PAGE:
The Hidden Treasure Mine on Quartz Hill, had just received a new 375 gallon water bucket, and the same has been put into active use in unwatering the mine. At the California Mine, the eastern extension of the Hidden Treasure, the foundation for the big hoister is progressing most favorably, and will soon be ready to be put in place. As soon as lumber and timbers arrive, work will commence on the new shaft house, and will be rushed to completion as fast as possible.
At the site of the new 80 stamp mill, which is being built at Black Hawk for the Boston & Denver M. & M. Company, operating the Bobtail-Gregory Mines, the large timbers for the foundation have been set, and the work of filling in with the rock dump from the incline shaft is about finished, making a first class foundation in every respect. Lumber is beginning to arrive and R.T. Owen, who has full charge in the erection of the mill, expects to get fairly started by the first of the week.
Married: In Black Hawk, at the residence of the bride’s parents, Mr. and Mrs. John Key, December 14th, 1899, Rev. Barnes officiating, Mr. John G. Wells and Miss Emma Key, both of Black Hawk.
Died: In Black Hawk, December 9th, 1899, of heart disease, John, son of Mr. and Mrs. Thomas Quinn, aged 21 years.
Died: In Russell Gulch, December 8th, 1899, of pneumonia, Amelia, daughter of Mr. and Mrs. A. Gerardi, aged 13 months.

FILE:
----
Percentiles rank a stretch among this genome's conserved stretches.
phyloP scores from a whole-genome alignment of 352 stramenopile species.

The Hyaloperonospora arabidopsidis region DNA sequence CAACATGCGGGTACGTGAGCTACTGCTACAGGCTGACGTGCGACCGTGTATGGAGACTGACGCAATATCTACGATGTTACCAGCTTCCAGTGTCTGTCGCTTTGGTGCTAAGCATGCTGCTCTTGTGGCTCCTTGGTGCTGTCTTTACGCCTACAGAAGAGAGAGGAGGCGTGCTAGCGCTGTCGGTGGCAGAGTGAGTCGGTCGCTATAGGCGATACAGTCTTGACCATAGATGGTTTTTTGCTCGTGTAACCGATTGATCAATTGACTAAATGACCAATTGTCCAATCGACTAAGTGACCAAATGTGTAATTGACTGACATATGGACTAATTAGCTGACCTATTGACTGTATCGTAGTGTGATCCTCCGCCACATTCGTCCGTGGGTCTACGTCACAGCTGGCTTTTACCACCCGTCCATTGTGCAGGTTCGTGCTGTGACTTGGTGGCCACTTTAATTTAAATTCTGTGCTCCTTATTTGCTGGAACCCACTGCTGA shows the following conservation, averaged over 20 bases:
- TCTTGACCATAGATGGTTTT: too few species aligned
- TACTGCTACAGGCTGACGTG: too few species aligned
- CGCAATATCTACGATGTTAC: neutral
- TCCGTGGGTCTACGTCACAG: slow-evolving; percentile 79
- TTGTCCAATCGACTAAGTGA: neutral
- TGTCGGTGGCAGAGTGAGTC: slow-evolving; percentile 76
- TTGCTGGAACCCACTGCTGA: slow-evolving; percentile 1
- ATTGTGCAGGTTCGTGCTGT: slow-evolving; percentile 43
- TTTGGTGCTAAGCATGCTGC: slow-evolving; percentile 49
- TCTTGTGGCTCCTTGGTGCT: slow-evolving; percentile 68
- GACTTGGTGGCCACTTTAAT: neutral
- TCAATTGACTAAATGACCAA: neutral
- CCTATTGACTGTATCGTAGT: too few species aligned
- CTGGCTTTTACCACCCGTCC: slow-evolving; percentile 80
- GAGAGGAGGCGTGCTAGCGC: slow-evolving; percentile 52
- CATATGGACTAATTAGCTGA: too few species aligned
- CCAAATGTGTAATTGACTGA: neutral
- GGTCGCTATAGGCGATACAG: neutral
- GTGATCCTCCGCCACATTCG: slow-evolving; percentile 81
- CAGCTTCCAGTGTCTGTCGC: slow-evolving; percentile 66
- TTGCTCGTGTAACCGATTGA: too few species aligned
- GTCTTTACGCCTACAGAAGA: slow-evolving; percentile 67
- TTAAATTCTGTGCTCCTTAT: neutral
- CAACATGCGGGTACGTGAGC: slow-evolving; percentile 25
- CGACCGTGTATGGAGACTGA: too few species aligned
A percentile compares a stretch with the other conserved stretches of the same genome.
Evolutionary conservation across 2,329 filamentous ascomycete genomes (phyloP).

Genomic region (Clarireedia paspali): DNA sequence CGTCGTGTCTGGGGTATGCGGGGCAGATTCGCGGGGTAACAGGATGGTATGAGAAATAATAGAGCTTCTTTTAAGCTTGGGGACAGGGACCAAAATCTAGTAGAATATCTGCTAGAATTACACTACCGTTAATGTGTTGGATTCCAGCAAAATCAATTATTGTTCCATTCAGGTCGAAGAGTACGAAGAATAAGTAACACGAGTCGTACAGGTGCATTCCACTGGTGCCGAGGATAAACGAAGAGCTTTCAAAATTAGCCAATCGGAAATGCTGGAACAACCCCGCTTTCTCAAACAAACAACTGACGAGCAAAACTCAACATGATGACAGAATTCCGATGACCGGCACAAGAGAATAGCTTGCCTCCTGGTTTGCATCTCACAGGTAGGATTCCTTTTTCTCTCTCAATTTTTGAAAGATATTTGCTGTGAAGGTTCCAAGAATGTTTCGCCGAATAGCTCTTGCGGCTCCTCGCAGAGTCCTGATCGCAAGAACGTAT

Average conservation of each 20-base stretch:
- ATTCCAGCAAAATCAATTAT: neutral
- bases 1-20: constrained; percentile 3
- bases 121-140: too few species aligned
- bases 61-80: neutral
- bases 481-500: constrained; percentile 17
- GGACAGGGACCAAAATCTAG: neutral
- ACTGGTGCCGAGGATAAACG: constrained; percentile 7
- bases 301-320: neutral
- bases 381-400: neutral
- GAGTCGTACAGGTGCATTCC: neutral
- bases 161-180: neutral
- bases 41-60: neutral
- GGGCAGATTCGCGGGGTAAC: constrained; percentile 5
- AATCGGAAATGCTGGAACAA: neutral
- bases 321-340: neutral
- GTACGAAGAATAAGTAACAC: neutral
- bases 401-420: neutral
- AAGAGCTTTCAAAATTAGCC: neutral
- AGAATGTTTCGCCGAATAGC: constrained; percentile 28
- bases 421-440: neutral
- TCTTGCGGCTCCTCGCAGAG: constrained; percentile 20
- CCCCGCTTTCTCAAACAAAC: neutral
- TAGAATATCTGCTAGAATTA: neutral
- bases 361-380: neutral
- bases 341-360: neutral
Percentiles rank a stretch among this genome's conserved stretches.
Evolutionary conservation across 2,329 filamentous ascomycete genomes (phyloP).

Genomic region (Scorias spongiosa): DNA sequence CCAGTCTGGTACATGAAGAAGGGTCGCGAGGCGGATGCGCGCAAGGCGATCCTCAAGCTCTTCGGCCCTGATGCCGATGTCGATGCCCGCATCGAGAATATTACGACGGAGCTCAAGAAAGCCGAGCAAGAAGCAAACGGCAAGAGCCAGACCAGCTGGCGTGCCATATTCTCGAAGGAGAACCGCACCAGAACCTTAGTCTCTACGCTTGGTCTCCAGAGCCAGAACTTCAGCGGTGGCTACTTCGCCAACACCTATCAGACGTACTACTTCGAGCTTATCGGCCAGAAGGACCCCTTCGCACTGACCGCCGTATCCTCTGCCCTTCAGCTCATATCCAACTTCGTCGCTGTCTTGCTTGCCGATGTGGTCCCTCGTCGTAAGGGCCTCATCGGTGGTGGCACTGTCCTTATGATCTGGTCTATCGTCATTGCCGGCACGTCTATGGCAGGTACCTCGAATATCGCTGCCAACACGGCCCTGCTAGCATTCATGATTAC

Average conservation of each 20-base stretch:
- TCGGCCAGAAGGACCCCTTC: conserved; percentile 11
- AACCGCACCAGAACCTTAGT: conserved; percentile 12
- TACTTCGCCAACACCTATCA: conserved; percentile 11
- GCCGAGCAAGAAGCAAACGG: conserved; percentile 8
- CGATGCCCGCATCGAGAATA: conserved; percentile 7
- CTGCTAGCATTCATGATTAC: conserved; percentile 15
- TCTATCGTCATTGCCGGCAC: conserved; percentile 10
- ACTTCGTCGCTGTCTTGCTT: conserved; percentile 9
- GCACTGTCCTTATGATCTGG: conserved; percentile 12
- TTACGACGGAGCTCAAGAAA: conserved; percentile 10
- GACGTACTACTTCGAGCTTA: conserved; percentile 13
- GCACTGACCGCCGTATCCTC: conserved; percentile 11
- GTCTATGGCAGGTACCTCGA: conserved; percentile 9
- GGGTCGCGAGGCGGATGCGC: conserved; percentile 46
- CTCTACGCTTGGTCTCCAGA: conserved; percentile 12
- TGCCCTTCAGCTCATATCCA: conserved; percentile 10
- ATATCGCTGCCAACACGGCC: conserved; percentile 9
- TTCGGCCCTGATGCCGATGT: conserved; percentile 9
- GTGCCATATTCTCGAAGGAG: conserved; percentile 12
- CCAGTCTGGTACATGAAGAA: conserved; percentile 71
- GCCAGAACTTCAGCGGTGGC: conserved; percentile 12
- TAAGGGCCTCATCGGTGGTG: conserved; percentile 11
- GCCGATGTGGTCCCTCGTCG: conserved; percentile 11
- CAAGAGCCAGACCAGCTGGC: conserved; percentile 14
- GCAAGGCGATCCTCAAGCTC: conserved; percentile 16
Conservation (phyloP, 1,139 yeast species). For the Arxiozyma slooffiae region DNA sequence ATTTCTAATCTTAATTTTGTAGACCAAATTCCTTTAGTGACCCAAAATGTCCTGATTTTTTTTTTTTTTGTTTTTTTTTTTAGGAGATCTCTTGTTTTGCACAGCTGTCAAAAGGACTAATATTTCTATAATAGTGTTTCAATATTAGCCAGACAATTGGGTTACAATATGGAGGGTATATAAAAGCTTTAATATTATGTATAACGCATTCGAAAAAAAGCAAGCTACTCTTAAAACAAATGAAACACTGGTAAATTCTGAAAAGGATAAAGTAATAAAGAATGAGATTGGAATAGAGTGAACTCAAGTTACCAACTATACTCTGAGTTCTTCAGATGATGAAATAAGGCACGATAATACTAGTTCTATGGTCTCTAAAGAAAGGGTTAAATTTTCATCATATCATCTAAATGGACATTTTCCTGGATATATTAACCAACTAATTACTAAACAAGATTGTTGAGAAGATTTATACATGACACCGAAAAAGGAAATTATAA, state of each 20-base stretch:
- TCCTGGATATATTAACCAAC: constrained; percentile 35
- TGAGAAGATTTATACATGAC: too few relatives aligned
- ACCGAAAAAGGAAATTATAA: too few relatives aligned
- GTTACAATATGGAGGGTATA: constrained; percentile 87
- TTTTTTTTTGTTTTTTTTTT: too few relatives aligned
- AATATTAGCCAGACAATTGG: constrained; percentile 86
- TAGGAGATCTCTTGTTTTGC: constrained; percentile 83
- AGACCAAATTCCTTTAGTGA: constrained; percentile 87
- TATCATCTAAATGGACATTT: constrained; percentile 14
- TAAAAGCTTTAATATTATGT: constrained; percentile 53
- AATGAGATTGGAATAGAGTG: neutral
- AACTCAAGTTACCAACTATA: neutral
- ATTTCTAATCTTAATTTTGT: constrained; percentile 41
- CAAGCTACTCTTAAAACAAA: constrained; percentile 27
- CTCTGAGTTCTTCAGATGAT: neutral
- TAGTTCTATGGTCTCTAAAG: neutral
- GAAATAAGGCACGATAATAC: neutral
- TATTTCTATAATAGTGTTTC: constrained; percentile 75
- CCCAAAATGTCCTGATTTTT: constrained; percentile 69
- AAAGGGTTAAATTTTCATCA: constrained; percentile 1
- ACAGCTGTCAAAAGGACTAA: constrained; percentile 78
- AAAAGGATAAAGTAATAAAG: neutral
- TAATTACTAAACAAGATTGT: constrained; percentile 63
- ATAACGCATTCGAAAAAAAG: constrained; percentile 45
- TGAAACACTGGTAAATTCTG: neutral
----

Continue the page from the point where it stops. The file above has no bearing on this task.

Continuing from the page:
Died: In Russell Gulch, December 12th, 1899, Richard Bantam, aged 45 years.
151 years ago – December 17, 1869
Rev. B.T. Vincent filled the pulpit at St. James Methodist Church on Sunday.
Coal oil was retailing at one dollar for the gallon in this city.
There was a grand celebration at Evans, Colorado, on Monday night, the occasion being the completion of the D.P. Railroad to that town.
Mr. and Mrs. A.N. Rogers returned the first of the week from the east.
The building of a railroad from the valley to the mining districts of Gilpin and Clear Creek counties was receiving considerably attention. Two routes were reported feasible, the Clear Creek and Coal Creek routes.
Mr. A.W. Harris had the thumb of his left hand nearly crushed off under a stamp at Potter & Hawley’s stamp mill in Nevadaville.
A social party was given by the young folks of Nevadaville on Thursday evening, the proceeds going to pay for the organ used in the Good Templar’s Hall.
Mr. L.W. Chase had just returned from a business trip in the east.
Died: A serious accident happened to Mrs. M. Kirtley on Wednesday morning, which resulted in her death. She was living with her son-in-law, Joseph A. Thatcher on Casey Avenue, and while standing on the porch, leaning over and feeding her chickens, she fell over the railing to the ground below, breaking her neck and causing instant death. Her remains were sent to Sacramento, California, for burial beside her husband.